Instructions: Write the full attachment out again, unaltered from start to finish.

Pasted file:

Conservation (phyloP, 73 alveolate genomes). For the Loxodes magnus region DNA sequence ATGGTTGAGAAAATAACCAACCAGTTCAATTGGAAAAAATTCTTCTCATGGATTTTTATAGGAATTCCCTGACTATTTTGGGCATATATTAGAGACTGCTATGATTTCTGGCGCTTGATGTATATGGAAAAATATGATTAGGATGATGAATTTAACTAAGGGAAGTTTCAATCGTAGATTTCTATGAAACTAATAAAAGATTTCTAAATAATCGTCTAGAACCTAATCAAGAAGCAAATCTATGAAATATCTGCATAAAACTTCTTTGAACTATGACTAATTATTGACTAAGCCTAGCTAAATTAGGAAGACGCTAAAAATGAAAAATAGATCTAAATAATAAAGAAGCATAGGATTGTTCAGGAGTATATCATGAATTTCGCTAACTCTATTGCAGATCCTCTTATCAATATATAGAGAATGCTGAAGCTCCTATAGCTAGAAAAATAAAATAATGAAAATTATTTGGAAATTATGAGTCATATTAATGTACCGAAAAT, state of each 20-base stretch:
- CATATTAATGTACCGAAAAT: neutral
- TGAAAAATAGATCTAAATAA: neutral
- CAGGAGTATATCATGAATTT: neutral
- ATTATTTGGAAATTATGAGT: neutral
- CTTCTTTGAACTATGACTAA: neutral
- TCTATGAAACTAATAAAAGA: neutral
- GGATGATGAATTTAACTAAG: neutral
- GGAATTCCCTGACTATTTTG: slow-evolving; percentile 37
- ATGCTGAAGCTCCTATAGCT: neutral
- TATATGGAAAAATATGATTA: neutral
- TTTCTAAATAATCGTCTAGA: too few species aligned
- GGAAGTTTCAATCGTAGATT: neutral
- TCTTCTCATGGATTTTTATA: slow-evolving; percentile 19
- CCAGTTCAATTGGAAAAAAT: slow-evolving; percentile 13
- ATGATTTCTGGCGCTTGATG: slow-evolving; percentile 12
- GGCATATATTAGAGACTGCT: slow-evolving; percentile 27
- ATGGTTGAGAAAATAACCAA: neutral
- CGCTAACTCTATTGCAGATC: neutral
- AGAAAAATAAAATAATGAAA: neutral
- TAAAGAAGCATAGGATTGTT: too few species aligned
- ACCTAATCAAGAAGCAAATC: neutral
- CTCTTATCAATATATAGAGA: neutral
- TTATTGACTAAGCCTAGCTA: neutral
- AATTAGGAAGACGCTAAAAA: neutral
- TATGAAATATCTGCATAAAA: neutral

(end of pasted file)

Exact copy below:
Conservation (phyloP, 73 alveolate genomes). For the Loxodes magnus region DNA sequence ATGGTTGAGAAAATAACCAACCAGTTCAATTGGAAAAAATTCTTCTCATGGATTTTTATAGGAATTCCCTGACTATTTTGGGCATATATTAGAGACTGCTATGATTTCTGGCGCTTGATGTATATGGAAAAATATGATTAGGATGATGAATTTAACTAAGGGAAGTTTCAATCGTAGATTTCTATGAAACTAATAAAAGATTTCTAAATAATCGTCTAGAACCTAATCAAGAAGCAAATCTATGAAATATCTGCATAAAACTTCTTTGAACTATGACTAATTATTGACTAAGCCTAGCTAAATTAGGAAGACGCTAAAAATGAAAAATAGATCTAAATAATAAAGAAGCATAGGATTGTTCAGGAGTATATCATGAATTTCGCTAACTCTATTGCAGATCCTCTTATCAATATATAGAGAATGCTGAAGCTCCTATAGCTAGAAAAATAAAATAATGAAAATTATTTGGAAATTATGAGTCATATTAATGTACCGAAAAT, state of each 20-base stretch:
- CATATTAATGTACCGAAAAT: neutral
- TGAAAAATAGATCTAAATAA: neutral
- CAGGAGTATATCATGAATTT: neutral
- ATTATTTGGAAATTATGAGT: neutral
- CTTCTTTGAACTATGACTAA: neutral
- TCTATGAAACTAATAAAAGA: neutral
- GGATGATGAATTTAACTAAG: neutral
- GGAATTCCCTGACTATTTTG: slow-evolving; percentile 37
- ATGCTGAAGCTCCTATAGCT: neutral
- TATATGGAAAAATATGATTA: neutral
- TTTCTAAATAATCGTCTAGA: too few species aligned
- GGAAGTTTCAATCGTAGATT: neutral
- TCTTCTCATGGATTTTTATA: slow-evolving; percentile 19
- CCAGTTCAATTGGAAAAAAT: slow-evolving; percentile 13
- ATGATTTCTGGCGCTTGATG: slow-evolving; percentile 12
- GGCATATATTAGAGACTGCT: slow-evolving; percentile 27
- ATGGTTGAGAAAATAACCAA: neutral
- CGCTAACTCTATTGCAGATC: neutral
- AGAAAAATAAAATAATGAAA: neutral
- TAAAGAAGCATAGGATTGTT: too few species aligned
- ACCTAATCAAGAAGCAAATC: neutral
- CTCTTATCAATATATAGAGA: neutral
- TTATTGACTAAGCCTAGCTA: neutral
- AATTAGGAAGACGCTAAAAA: neutral
- TATGAAATATCTGCATAAAA: neutral